Rochdale Council's Hokey Cokey Over its Chief Executive Pay Rise

December 13, 2013 11:01 AM

Many people will be glued to their television this Saturday to watch the semi-finals of Strictly Come Dancing. I have to admit to being a fan myself, mainly because I am a hopeless dancer and I marvel at those who can. One dance that will not be featured though is the hokey cokey. If it had been, then I would have suggested to the producers of the show that they should invite Cllr Colin Lambert, the leader of Rochdale Council, to make a guest appearance as politically he has been performing this dance for the last two months.

In October, he decided he was going to award the council’s Chief Executive a £40,000 a year pay rise. Then, because of the obvious chorus of objection, this decision was in doubt and it was reported by multiple news sources that the pay rise was not going ahead. Good news, so we thought, but then it appeared that the pay rise was back on. We were contacted by Rochdale’s MP, Simon Danczuk who said, “He is going to get it. It’s all smoke and mirrors. Watch outcome of council meeting tomorrow.” The next day the full council meeting decided to defer a decision until this month.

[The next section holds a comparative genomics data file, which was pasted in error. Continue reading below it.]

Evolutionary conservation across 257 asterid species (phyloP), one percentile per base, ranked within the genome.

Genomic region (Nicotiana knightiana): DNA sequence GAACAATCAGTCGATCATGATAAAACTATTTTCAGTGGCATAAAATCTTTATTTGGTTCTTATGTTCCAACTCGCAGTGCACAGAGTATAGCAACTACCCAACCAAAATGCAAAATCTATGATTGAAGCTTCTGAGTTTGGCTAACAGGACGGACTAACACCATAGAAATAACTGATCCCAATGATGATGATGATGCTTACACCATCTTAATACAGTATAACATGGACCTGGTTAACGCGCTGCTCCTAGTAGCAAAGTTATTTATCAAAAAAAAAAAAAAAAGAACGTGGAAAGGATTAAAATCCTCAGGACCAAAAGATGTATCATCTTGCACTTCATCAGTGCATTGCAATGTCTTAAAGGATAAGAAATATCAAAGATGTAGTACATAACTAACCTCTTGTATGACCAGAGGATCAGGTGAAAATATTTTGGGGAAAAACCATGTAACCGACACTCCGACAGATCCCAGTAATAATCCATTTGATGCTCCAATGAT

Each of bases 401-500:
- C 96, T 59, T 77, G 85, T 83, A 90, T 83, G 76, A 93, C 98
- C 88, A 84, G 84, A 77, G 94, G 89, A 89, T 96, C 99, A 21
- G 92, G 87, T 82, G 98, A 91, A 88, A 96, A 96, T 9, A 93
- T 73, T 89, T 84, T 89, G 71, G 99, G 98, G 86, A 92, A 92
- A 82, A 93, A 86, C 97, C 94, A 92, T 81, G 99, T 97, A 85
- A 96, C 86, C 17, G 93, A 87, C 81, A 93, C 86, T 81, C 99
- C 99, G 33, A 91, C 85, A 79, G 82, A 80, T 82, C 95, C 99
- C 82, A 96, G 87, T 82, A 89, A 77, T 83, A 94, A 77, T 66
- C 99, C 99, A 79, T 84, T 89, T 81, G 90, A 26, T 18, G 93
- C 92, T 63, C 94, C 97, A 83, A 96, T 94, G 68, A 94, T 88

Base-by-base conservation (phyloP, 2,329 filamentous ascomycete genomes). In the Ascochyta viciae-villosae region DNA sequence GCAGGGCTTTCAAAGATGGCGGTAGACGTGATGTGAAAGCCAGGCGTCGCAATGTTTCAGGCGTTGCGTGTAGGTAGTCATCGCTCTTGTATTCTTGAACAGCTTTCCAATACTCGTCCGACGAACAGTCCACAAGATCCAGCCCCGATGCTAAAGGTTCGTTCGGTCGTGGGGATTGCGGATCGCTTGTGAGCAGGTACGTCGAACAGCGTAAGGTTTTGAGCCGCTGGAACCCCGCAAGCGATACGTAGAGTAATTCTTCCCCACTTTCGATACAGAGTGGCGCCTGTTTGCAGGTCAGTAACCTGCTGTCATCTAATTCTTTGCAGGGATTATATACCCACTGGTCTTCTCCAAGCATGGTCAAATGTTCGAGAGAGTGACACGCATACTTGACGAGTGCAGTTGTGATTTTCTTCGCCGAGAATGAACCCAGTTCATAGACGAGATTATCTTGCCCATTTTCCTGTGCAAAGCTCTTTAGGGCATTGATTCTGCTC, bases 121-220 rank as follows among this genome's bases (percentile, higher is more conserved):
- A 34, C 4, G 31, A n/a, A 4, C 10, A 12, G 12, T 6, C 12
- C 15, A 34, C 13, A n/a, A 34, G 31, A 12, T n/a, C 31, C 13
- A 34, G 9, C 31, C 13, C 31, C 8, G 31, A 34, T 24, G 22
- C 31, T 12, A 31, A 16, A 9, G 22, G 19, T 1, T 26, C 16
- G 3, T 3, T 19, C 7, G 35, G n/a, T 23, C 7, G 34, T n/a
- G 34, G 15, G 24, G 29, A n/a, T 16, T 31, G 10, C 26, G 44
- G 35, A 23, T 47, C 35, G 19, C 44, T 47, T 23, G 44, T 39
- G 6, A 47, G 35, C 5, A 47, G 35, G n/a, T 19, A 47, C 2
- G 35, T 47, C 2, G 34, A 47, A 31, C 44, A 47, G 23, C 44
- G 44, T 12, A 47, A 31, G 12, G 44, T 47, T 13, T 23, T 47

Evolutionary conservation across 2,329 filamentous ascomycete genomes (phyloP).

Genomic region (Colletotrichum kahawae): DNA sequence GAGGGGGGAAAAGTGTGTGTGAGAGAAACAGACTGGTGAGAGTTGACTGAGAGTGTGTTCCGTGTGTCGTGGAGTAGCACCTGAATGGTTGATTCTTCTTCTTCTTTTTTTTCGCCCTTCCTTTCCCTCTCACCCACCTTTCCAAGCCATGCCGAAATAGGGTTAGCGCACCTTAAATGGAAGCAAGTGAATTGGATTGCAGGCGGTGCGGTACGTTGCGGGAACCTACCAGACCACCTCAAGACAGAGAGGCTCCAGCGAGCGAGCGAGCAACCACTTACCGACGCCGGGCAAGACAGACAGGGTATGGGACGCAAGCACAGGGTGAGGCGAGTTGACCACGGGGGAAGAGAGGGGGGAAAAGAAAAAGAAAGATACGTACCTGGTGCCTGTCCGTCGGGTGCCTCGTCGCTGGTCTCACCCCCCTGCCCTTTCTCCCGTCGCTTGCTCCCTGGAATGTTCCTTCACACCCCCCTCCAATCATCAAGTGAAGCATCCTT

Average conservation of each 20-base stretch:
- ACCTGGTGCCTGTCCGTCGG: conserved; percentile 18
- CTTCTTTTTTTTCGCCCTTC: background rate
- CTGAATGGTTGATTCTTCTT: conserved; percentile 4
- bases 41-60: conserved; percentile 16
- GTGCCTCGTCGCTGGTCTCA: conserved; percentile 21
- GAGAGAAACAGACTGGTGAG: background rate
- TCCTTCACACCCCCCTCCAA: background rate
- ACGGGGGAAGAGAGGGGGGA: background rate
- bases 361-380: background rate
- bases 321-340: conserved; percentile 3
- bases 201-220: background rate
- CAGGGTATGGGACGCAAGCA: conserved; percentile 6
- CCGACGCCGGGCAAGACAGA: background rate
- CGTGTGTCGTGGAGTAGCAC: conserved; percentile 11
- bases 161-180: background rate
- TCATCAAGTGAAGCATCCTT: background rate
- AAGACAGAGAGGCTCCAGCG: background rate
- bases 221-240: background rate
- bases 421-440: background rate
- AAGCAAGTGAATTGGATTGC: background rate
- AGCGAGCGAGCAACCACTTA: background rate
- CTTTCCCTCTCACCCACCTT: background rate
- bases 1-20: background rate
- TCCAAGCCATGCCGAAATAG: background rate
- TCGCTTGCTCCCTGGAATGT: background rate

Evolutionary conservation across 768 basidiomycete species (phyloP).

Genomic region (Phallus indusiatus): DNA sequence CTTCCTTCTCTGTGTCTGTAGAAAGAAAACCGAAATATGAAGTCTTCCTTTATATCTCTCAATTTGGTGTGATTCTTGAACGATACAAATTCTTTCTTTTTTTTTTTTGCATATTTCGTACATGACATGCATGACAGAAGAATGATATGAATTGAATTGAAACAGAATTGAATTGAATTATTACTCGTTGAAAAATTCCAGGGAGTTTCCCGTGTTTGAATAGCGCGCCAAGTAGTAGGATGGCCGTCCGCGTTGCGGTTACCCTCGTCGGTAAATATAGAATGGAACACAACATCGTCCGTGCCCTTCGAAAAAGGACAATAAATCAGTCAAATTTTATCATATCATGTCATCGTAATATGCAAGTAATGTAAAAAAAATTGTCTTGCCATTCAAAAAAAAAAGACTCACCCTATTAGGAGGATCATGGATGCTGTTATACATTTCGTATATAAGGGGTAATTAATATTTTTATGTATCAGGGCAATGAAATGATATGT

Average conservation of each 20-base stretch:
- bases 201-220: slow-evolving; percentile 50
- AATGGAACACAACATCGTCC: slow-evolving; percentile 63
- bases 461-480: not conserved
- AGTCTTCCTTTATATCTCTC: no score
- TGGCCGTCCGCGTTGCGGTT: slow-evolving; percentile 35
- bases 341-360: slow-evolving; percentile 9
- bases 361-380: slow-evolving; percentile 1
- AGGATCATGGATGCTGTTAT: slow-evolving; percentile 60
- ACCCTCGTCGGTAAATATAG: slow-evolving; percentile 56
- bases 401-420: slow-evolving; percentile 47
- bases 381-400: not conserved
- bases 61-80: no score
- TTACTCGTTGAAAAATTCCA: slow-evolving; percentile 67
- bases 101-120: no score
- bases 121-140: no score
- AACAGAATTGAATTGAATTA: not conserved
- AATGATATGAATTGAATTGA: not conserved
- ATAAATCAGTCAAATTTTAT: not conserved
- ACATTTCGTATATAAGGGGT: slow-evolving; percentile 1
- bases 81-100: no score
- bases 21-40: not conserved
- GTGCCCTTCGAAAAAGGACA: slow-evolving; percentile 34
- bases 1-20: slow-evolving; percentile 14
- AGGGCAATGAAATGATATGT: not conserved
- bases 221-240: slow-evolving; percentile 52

Any sensible person would have decided there and then that this pay rise was not going to happen and would have worked out a way to successfully back-peddle. Not Cllr Lambert. Instead, he still tried to plough ahead with the pay rise and had to face the humiliation of being voted down by his own group in a group meeting earlier this week. Last night, at a full council meeting, months of hokey cokey politics culminated in the chief executive being awarded a pay rise of 1 per cent, in line with other council employees.

With this standard of leadership on display in Rochdale, local residents are really being short changed. It should have been obvious that awarding a massive hike in pay to the council’s Chief Executive was wrong and could not be justified. Thankfully, eventually, the right decision has been made, but local people will be concerned that the driving force behind the rise is still leading the council.

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